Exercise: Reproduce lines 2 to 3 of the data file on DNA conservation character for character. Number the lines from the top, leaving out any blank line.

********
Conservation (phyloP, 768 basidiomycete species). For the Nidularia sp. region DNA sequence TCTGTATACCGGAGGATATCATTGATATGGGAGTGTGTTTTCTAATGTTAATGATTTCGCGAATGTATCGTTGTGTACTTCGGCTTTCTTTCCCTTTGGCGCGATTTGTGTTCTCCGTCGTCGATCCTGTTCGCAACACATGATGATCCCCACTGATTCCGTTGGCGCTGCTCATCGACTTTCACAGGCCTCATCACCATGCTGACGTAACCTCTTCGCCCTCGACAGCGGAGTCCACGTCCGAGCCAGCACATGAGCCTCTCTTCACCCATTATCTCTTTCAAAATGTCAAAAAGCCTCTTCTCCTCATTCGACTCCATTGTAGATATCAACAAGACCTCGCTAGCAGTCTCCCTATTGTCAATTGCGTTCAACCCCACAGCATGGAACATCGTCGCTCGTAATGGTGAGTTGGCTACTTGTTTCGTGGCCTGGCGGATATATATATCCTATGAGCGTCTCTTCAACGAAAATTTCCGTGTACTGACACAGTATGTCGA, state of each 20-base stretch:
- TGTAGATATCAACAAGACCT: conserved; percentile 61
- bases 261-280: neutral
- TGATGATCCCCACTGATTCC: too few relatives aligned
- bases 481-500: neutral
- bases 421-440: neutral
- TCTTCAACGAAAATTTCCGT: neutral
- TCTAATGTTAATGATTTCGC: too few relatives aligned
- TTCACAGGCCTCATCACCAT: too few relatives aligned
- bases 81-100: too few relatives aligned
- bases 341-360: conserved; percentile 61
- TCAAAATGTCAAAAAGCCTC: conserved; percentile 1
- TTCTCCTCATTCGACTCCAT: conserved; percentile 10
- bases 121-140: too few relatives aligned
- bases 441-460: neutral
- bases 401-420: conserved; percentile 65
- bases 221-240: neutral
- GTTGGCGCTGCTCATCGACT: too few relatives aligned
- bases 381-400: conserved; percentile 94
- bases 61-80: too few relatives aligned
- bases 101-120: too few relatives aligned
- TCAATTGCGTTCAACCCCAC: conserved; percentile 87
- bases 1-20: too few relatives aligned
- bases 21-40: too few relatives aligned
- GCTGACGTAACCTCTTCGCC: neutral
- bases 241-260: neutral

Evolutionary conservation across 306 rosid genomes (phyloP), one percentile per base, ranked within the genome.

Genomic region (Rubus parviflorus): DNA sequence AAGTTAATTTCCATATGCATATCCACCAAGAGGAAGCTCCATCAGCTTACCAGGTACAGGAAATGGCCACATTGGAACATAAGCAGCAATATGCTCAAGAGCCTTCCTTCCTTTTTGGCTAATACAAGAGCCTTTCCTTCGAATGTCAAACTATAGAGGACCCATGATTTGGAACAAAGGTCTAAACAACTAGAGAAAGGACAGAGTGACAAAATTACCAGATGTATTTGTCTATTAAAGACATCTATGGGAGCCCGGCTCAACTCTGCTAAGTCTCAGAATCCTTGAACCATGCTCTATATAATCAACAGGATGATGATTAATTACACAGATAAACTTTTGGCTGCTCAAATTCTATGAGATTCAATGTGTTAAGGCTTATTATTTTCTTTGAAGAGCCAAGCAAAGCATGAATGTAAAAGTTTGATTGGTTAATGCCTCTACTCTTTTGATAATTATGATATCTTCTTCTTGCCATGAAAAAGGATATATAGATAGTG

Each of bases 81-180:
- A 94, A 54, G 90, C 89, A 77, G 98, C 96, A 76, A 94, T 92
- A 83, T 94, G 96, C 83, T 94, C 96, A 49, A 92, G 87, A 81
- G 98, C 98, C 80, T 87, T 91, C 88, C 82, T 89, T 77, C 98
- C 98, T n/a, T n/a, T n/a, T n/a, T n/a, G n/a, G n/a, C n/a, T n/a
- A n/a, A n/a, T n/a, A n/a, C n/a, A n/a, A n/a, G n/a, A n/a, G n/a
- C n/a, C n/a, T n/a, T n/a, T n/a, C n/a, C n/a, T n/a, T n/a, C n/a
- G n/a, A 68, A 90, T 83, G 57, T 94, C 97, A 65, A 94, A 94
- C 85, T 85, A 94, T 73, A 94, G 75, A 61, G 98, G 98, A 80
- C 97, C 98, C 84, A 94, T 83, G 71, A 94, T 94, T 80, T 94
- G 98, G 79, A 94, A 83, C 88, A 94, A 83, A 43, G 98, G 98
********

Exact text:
- TGTAGATATCAACAAGACCT: conserved; percentile 61
- bases 261-280: neutral